The French have cultivated biography with more diligence than the English; but much has been done of late years to remedy this defect in our national literature. Individual specimens of great value we have long possessed. The lives of Donne, Wotton, Hooker, and Herbert, by Izaak Walton, are entitled to the highest praise for the fulness of their domestic details, no less than for the fine simplicity and originality of their style. The lives of the poets by Johnson, and the occasional memoirs by Goldsmith, Mallet, and other authors, are either too general or too critical to satisfy the reader as representations of the daily life, habits, and opinions of those whom we venerate or admire. Mason's life of Gray was a vast improvement on former biographies, as the interesting and characteristic correspondence of the poet and his literary diary and journals, bring him personally before us pursuing the silent course of his studies, or mingling occasionally as a retired scholar in the busy world around him. The success of Mason's bold and wise experiment prompted another and more complete work—the life of Dr Johnson by Boswell. JAMEs Boswell (1740–1795) was by birth and education a gentleman of rank and station—the son of a Scottish judge, and heir to an ancient family and estate. He had studied for the o
bar, but being strongly impressed with admiration of the writings and character of Dr Johnson, he attached himself to the rugged moralist, soothed and flattered his irritability, submitted to his literary
despotism and caprice; and, sedulously cultivating his acquaintance and society whenever his engagements permitted, he took faithful and copious notes of his conversation. In 1773 he accompanied Johnson to the Hebrides, and after the death of the latter. he published, in 1785, his journal of the tour, being a record of each day's occurrences, and of the more striking parts of Johnson's conversation. The work was eminently successful; and in 1791 Boswell gave to the world his full-length portrait of his friend, | The Life of Samuel Johnson, LL.D., in two volumes quarto. A second edition was published in 1794, and the author was engaged in preparing a third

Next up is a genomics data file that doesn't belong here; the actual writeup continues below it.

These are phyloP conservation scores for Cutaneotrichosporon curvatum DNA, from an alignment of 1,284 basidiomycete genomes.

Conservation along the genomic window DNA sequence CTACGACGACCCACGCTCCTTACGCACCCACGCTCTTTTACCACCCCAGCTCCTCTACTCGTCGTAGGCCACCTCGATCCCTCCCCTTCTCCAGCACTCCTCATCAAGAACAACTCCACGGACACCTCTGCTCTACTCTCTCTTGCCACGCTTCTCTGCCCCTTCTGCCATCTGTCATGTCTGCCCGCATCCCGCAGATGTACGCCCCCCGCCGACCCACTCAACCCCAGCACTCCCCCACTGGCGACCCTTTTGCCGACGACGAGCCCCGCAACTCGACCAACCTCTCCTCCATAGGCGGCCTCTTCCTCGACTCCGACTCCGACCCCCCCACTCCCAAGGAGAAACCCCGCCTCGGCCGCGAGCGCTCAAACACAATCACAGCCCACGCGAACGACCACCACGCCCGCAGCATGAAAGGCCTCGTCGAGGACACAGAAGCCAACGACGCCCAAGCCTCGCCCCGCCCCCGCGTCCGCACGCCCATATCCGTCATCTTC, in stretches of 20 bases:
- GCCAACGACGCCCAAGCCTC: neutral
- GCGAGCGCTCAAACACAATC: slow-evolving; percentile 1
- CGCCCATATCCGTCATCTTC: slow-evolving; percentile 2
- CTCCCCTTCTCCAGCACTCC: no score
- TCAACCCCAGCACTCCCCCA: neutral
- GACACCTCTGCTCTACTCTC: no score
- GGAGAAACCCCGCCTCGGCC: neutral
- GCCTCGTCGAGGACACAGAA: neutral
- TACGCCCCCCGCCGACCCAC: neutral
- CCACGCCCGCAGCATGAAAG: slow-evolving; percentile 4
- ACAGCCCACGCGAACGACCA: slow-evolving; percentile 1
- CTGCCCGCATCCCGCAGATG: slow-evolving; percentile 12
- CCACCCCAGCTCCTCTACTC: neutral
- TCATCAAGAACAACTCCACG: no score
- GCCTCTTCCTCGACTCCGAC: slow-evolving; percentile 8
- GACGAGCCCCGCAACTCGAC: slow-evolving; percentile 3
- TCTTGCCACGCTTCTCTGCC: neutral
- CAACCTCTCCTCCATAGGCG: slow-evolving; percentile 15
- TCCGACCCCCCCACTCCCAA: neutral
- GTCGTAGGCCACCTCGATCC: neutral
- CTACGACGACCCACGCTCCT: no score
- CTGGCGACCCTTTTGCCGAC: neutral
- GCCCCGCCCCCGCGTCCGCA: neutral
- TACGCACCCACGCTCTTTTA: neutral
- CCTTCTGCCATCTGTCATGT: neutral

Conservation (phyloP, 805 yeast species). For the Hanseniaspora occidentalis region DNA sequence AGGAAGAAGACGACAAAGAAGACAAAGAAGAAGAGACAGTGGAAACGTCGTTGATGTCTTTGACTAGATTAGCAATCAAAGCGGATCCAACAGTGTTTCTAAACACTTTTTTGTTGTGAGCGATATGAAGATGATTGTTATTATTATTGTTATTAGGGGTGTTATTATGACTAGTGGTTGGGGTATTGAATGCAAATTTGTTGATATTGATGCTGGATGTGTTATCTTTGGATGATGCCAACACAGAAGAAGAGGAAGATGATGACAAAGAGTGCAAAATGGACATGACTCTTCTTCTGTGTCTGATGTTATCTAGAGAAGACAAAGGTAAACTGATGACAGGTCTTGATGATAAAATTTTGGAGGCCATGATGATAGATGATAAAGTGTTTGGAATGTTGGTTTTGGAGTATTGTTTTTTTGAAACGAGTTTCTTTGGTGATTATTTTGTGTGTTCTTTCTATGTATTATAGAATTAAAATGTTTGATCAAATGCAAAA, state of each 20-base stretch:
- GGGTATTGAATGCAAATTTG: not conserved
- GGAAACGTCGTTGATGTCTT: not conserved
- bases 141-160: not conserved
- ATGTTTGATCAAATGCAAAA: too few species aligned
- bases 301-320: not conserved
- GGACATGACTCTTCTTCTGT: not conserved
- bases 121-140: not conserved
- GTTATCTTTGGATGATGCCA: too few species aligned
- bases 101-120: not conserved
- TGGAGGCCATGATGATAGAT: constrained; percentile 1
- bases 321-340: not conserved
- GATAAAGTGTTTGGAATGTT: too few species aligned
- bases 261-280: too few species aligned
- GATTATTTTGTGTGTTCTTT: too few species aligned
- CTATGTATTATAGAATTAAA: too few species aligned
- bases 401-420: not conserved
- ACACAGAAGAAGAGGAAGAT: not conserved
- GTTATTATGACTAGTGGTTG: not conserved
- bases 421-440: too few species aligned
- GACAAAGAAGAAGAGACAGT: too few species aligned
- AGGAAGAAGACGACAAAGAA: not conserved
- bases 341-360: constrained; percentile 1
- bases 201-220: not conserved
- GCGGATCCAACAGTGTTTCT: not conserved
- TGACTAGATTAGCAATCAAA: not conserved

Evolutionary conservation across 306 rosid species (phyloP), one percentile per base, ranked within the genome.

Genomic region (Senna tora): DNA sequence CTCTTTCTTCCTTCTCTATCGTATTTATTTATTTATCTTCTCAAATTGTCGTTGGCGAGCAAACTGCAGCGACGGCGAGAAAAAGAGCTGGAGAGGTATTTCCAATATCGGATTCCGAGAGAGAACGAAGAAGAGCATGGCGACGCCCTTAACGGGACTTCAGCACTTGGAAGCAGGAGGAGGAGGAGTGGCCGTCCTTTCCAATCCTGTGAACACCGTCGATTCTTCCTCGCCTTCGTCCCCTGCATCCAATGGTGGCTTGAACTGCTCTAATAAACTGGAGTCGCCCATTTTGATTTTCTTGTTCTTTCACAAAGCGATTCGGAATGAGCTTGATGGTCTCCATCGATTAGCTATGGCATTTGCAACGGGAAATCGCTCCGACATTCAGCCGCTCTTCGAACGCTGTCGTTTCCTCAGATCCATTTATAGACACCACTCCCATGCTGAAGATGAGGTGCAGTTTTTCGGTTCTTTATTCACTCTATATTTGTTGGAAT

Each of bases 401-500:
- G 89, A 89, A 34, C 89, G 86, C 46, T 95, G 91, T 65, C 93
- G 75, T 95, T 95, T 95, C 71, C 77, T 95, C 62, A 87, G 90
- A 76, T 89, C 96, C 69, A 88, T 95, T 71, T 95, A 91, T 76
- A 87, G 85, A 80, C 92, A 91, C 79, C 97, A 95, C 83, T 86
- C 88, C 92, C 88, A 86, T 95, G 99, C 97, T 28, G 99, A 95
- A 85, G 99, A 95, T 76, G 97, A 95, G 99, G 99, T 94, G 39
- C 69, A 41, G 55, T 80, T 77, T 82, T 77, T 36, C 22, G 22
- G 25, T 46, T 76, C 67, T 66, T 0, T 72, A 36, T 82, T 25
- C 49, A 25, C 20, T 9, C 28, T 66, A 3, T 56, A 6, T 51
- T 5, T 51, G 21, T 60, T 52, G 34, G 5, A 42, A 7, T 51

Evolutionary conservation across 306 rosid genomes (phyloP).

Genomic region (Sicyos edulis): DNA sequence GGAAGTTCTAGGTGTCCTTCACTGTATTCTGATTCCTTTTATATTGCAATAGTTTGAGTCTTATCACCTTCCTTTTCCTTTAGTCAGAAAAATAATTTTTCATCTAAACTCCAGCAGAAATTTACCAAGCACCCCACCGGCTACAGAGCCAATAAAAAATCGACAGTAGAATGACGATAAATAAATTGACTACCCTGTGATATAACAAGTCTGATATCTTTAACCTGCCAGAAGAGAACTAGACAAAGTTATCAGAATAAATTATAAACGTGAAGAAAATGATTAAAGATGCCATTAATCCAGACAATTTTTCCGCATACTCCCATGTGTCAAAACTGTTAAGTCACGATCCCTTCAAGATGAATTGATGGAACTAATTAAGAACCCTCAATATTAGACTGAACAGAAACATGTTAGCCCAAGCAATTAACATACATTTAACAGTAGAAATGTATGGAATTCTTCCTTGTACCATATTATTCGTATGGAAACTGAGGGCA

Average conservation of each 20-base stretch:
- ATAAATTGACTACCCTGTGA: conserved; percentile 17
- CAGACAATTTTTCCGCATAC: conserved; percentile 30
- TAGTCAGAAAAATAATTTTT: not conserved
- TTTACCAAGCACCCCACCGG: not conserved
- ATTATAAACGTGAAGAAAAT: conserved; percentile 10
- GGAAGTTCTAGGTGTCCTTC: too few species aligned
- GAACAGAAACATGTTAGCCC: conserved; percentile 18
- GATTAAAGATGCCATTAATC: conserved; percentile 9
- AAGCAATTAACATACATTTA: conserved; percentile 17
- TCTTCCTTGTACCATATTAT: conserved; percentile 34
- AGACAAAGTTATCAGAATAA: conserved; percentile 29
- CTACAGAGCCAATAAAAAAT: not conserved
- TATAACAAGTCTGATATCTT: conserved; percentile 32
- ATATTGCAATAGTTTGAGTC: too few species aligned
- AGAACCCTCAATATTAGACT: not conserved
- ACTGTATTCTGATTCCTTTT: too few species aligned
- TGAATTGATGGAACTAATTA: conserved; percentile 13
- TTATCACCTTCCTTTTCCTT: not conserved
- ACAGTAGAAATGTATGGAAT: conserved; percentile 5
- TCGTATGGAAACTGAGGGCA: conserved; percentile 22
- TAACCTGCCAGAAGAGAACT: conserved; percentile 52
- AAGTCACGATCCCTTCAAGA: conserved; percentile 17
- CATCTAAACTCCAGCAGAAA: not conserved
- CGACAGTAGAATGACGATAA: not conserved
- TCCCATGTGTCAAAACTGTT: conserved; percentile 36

when he died. A great number of editions has since been printed, the latest of which was edited by Mr J. W. Croker. Anecdotes and recollections
of Johnson were also published by Mrs Piozzi, Sir John Hawkins, Malone, Miss Reynolds, &c. Boswell had awakened public curiosity, and shown how much wit, wisdom, and sagacity, joined to real worth
and benevolence, were concealed under the personal oddities and ungainly exterior of Johnson. Never was there so complete a portraiture of any single individual. The whole time spent by Boswell in the society of his illustrious friend did not amount to more than mine months, yet so diligent was he in | writing and inquiring—so thoroughly did he devote
himself to his subject, that, notwithstanding his
limited opportunities, and his mediocre abilities, he
was able to produce what all mankind have agreed
in considering the best biography in existence.
Though vain, shallow, and conceited, Boswell had
taste enough to discern the racy vigour and richness | of Johnson's conversation, and he was observant enough to trace the peculiarities of his character and temperament. He forced himself into society,